It's easy to see why fans of the original musical were disappointed with the movie. Movies can easily be seen by people on television and now home video, much more cheaply and conveniently than going to see a play. For a lot of people, The Wiz would be the movie, not the original show. It would not be until The Wiz Live! in 2015 that there would be another easily accessible version of The Wiz.

However, The Wiz movie has its fans, some very devoted. There's a lot of iconic talent in the cast, there's a lot of great songs, and it is inventive in many ways, even if those ways didn't win over audiences. But for African-American families, what other fantasy film offered them an adventure featuring people who looked like them? A lot of the shortcomings noted by their peers were easy to ignore in light of the fact that they had this movie that featured people who represented their lives and culture. The Wiz filled a void, and to be honest, it's a void that few other movies have filled.

I happened to first pick up a VHS copy of The Wiz in 2005, the same day that The Muppets Wizard of Oz was released to DVD. I had gone over to a store to pick up the new movie, then I went over to the library to use the internet (no home connection at that time), and then went over to a movie trading store and found the VHS.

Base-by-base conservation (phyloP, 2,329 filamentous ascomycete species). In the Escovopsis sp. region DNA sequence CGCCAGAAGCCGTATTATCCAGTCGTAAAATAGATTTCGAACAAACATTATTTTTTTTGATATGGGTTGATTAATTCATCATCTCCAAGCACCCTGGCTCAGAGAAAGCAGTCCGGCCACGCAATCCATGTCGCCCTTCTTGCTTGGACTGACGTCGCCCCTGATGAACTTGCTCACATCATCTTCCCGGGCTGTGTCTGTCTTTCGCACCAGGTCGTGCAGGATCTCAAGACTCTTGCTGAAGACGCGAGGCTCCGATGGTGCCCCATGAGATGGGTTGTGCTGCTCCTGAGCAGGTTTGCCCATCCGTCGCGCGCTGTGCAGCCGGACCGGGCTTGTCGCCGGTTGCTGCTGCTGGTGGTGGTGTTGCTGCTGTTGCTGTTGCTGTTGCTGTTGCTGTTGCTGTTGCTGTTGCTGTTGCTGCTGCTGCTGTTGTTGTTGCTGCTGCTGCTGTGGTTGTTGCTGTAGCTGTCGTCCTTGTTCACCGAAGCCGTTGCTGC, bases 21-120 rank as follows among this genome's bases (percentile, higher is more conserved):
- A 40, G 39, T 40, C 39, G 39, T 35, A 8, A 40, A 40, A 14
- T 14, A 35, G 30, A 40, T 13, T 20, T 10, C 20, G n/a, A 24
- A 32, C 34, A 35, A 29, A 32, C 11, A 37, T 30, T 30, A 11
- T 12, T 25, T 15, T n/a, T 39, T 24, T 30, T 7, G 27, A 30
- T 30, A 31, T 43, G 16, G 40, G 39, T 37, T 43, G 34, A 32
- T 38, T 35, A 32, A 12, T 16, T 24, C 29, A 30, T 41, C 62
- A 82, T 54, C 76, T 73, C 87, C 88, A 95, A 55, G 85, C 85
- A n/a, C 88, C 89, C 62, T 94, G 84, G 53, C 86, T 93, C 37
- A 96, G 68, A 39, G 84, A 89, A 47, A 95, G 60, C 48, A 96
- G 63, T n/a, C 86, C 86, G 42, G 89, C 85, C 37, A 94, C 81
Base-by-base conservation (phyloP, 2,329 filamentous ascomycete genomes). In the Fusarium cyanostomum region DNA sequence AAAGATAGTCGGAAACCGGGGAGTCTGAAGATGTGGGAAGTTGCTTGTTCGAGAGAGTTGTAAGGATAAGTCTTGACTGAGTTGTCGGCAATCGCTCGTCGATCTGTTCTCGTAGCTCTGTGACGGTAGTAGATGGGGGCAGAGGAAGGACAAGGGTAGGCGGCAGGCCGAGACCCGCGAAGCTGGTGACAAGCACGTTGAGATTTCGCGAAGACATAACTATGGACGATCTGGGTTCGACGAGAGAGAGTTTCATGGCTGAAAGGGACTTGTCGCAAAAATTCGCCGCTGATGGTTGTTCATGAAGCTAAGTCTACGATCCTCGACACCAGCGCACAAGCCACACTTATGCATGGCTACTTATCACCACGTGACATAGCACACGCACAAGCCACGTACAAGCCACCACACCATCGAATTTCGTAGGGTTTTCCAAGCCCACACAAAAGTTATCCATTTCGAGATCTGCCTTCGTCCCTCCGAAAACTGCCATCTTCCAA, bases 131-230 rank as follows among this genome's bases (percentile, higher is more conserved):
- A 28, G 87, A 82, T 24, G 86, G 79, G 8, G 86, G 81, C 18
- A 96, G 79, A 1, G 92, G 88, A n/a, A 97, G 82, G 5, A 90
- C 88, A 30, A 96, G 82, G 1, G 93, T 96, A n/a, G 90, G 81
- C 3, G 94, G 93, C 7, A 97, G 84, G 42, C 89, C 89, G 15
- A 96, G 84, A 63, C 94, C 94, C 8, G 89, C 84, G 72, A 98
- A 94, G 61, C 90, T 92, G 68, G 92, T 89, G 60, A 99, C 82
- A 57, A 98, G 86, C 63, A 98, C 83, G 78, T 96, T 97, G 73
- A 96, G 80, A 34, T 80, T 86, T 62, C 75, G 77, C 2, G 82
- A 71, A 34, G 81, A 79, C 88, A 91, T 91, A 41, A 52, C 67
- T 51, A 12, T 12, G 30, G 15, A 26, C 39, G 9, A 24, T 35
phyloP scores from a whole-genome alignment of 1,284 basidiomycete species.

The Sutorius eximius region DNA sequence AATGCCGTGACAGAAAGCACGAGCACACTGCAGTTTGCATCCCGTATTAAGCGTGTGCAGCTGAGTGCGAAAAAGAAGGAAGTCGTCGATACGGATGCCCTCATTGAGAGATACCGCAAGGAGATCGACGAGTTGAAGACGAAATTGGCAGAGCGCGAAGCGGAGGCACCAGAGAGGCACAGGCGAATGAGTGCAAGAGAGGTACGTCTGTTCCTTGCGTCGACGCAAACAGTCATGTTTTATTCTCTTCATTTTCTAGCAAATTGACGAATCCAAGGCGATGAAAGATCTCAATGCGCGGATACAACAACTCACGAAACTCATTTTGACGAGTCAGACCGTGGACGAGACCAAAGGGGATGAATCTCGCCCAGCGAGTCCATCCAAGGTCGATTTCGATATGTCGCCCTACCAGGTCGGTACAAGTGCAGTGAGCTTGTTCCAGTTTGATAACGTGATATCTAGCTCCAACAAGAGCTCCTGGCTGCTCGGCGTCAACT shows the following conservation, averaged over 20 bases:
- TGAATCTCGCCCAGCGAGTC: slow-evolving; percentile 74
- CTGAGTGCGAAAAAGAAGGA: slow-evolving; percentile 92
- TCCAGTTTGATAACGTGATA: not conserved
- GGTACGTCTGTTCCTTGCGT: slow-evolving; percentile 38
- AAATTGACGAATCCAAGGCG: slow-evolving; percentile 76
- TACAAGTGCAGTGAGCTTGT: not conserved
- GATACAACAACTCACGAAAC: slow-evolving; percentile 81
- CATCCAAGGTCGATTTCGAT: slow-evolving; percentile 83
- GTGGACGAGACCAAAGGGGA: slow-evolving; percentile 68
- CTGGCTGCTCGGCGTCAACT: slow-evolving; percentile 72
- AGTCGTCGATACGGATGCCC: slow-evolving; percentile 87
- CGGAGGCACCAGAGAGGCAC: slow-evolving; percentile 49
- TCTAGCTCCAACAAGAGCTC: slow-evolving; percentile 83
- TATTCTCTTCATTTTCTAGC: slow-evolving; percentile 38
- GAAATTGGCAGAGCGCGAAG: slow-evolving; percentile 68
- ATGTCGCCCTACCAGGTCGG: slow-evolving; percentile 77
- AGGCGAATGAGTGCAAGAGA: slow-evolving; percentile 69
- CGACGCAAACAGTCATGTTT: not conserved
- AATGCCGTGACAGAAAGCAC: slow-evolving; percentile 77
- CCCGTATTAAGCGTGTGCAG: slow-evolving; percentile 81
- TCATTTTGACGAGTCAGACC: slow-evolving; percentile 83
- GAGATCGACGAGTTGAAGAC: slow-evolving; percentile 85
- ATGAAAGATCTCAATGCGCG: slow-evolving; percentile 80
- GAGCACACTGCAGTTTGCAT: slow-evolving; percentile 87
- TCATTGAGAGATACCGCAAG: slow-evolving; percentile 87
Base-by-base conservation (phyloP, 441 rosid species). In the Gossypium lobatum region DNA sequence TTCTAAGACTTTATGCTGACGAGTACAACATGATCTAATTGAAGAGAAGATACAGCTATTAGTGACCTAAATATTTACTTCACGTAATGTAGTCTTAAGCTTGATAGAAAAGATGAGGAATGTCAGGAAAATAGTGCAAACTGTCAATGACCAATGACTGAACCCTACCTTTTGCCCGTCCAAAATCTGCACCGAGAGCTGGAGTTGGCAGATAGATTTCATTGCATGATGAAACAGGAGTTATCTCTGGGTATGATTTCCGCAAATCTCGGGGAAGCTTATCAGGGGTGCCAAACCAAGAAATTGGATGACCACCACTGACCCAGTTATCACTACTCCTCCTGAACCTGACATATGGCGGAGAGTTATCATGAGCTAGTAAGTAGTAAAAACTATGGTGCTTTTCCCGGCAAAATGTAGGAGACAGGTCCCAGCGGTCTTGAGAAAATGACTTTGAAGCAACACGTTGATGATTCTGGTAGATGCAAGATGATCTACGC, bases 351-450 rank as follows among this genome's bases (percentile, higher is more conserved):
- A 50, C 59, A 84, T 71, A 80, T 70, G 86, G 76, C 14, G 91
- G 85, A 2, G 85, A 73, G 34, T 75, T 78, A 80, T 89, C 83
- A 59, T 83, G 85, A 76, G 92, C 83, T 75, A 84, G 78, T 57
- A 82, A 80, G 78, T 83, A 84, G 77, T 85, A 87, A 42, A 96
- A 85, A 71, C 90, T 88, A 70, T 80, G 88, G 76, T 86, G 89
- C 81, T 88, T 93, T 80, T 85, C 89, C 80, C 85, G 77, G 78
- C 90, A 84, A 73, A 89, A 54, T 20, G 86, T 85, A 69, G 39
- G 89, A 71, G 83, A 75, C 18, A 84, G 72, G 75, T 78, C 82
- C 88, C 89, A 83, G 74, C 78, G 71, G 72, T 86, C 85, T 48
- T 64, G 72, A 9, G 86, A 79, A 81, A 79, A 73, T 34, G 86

I watched the movie with my siblings. Being a used copy, we noted that the tape resumed during the "A Brand New Day" sequence during which the Winkie slaves remove their ugly costumes. I could only imagine a prudish mother freaking out, taking the tape out and disposing of it by getting it to a movie trading store. (Coincidentally, it was at another location of the same line of stores that I purchased the movie on Blu-Ray later.)

My siblings and I weren't impressed with the movie, the running time taking a toll on us. Still, as a collector of Oz film, I held onto the tape until after I replaced it with a widescreen DVD that I ordered from a third party seller on Amazon. I would later also pick up the 30th anniversary DVD that presented the movie in anamorphic widescreen for the first time. It was not a movie I revisited often.

When I got the Blu-Ray, I decided to watch some of it to see how it looked. At the time, I was using a CRT TV, having not yet upgraded to an HDTV. Even on that, the upgrade in clarity and color was very noticeable. At one point, I decided to watch the "He's The Wiz!" sequence and wound up watching the rest of the movie.

I think my feelings shifted from disdain to acceptance to being able to see how you can enjoy the movie to finding some enjoyment. It has its flaws, and I certainly wish we could've seen the original conception of Stephanie Mills recreating her Broadway role on film, but in the end, it is what it is.